This inaugural issue of The Spenser Review in its new format is dedicated to the memory of our colleague Marshall Grossman, a distinguished scholar and critic who taught at the University of Maryland.
Although deeply saddened by the loss of this beloved colleague, we are grateful for the body of work he left behind. Friends and colleagues have been editing for publication work that he left unfinished at his death. A conference paper entitled “Inserting Me: Some Instances of Predication and the Privation of the Private Self in Shakespeare and Donne” appears with a response from David Miller in the volume Shakespeare and Donne: Generic Hybrids and the Cultural Imaginary, edited by Judith H. Anderson and Jennifer C. Vaught and dedicated to Marshall Grossman, forthcoming from Fordham University Press. An essay on Milton entitled “Poetry and Belief in Paradise Regained, to which is added, Samson Agonistes,” edited for publication by Gerard Passannante and Reid Barbour, will appear in Studies in Philology 110.2 (Spring 2013). (The University of Maryland English department’s web page commemorating Marshall may be viewed at http://www.english.umd.edu/news/2651.)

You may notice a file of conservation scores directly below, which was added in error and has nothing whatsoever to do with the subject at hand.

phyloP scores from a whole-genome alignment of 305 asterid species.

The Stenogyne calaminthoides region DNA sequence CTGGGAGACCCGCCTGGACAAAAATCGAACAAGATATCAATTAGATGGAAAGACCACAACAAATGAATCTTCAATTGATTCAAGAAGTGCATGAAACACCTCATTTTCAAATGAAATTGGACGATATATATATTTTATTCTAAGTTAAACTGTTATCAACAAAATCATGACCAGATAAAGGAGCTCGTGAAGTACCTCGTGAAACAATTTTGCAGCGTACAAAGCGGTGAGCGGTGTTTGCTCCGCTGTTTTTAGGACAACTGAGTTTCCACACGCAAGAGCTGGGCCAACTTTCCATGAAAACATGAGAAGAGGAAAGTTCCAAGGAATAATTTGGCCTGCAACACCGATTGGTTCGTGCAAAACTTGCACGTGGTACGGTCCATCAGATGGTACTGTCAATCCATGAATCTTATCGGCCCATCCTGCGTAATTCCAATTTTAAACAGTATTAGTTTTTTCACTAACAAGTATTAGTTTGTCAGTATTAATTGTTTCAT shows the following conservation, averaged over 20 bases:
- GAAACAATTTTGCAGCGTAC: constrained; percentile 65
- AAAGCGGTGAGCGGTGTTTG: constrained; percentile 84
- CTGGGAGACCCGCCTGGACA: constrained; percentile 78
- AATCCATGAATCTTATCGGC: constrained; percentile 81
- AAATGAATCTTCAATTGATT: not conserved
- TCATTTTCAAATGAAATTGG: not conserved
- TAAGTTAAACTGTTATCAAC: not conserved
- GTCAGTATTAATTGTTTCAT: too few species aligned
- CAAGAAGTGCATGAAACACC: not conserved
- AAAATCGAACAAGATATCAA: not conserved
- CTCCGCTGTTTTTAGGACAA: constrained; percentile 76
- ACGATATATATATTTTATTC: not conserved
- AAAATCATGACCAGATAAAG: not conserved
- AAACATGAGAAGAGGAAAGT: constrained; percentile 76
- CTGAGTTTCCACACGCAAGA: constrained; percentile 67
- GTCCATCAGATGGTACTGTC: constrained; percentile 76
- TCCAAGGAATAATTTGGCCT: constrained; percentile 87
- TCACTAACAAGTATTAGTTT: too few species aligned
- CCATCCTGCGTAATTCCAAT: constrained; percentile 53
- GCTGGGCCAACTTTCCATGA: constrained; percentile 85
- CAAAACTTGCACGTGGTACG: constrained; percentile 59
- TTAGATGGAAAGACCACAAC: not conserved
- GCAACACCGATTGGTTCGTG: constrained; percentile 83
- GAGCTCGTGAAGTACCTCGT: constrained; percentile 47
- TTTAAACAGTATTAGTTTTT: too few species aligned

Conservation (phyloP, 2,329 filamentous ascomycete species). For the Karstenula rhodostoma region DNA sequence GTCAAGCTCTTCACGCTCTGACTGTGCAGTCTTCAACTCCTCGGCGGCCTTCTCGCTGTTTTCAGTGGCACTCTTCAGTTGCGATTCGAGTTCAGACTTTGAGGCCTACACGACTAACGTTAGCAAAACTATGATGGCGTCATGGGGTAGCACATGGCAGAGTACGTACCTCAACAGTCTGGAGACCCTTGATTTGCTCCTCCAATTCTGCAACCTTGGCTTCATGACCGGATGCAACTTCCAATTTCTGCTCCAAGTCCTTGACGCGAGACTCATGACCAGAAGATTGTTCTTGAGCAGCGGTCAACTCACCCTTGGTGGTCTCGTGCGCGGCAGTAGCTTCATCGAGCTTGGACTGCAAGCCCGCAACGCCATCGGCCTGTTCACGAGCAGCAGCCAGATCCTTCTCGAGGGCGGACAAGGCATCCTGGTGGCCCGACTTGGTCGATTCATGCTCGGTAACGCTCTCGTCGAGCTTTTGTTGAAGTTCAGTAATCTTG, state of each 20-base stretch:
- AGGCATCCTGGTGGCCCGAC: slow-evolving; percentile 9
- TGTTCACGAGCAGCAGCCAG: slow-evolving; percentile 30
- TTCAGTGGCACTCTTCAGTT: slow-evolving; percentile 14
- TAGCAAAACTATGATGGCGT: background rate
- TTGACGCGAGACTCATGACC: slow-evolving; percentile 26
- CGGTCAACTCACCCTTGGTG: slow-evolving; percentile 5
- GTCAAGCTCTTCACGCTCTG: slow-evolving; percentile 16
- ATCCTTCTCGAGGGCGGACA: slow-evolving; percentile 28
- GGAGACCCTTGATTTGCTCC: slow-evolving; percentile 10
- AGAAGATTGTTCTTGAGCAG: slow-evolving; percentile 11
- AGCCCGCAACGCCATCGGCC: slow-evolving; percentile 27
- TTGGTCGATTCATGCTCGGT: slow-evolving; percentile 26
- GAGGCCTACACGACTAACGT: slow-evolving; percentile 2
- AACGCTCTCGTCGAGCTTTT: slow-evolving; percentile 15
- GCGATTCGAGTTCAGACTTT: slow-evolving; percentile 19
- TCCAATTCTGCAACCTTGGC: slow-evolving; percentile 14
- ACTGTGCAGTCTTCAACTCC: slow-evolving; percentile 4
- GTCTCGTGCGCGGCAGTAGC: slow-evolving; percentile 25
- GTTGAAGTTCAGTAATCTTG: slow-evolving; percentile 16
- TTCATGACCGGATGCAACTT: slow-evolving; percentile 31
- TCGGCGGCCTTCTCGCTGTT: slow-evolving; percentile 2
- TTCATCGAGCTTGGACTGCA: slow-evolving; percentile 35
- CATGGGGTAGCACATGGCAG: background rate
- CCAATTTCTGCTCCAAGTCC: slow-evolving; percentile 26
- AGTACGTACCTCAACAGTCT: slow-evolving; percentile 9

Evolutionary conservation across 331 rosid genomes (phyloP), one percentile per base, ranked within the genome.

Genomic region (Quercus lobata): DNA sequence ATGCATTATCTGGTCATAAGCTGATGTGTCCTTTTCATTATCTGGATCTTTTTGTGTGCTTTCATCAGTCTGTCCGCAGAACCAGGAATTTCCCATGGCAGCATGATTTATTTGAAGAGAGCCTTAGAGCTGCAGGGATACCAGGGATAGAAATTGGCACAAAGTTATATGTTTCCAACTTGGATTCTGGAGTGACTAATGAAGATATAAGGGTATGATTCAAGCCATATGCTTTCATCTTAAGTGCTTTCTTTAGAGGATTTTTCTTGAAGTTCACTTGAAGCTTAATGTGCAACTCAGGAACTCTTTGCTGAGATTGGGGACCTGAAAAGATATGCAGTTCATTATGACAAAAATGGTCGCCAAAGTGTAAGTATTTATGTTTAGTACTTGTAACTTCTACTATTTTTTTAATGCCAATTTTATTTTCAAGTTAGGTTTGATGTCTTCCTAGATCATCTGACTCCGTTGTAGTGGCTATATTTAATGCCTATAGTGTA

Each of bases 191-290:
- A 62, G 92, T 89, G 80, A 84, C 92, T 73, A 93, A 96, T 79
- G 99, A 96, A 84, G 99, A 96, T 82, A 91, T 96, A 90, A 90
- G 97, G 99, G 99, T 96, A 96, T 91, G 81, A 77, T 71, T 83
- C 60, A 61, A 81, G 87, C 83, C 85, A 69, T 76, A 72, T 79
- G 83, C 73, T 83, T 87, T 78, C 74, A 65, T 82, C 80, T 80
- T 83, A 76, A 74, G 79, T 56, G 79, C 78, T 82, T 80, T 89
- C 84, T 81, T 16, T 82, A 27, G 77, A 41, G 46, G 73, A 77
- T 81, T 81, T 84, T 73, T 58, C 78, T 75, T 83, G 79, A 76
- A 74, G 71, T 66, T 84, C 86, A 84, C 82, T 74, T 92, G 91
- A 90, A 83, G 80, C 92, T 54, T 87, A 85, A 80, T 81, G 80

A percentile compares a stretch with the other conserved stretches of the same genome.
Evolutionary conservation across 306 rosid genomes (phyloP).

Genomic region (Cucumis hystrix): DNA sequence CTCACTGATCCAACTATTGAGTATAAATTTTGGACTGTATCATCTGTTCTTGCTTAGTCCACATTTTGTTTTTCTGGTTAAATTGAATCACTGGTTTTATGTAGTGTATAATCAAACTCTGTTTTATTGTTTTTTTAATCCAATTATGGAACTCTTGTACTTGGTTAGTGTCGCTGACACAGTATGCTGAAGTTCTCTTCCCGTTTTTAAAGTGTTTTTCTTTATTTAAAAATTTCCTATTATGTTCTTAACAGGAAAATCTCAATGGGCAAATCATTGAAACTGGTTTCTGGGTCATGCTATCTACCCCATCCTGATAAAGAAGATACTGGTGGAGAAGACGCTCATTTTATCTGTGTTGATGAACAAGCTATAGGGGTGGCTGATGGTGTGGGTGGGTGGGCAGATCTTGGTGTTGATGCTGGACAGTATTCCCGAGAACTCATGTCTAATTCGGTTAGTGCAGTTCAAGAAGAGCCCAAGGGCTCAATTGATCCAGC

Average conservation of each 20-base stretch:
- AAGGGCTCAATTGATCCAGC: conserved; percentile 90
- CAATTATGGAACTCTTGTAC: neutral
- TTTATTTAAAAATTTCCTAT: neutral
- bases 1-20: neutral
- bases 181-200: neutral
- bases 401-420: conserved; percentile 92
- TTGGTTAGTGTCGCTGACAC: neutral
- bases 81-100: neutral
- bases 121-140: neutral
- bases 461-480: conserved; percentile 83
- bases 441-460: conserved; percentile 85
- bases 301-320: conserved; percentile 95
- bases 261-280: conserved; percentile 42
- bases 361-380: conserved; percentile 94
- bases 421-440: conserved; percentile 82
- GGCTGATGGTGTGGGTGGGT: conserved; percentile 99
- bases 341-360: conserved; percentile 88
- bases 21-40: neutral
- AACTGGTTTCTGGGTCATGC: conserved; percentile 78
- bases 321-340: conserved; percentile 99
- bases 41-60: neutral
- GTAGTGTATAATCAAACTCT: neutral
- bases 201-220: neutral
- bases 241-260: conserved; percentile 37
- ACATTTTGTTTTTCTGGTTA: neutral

In this issue of The Spenser Review we offer three pieces, opening with a retrospective by Graham Hammill on Marshall’s sustained engagement with The Faerie Queene: “Spenser in Conversation: Marshall Grossman on The Faerie Queene.” Hammill’s thoughtful attention to Marshall’s concern with the shaping force of “the literary” provides a context for reading two conference papers that would have been developed into scholarly articles: “Mimetic Verisimilitude and Poetic Truth in Book II of The Faerie Queene,” and “Spenser’s Middle Voice: The Grammar of Jouissance in Book III of The Faerie Queene.”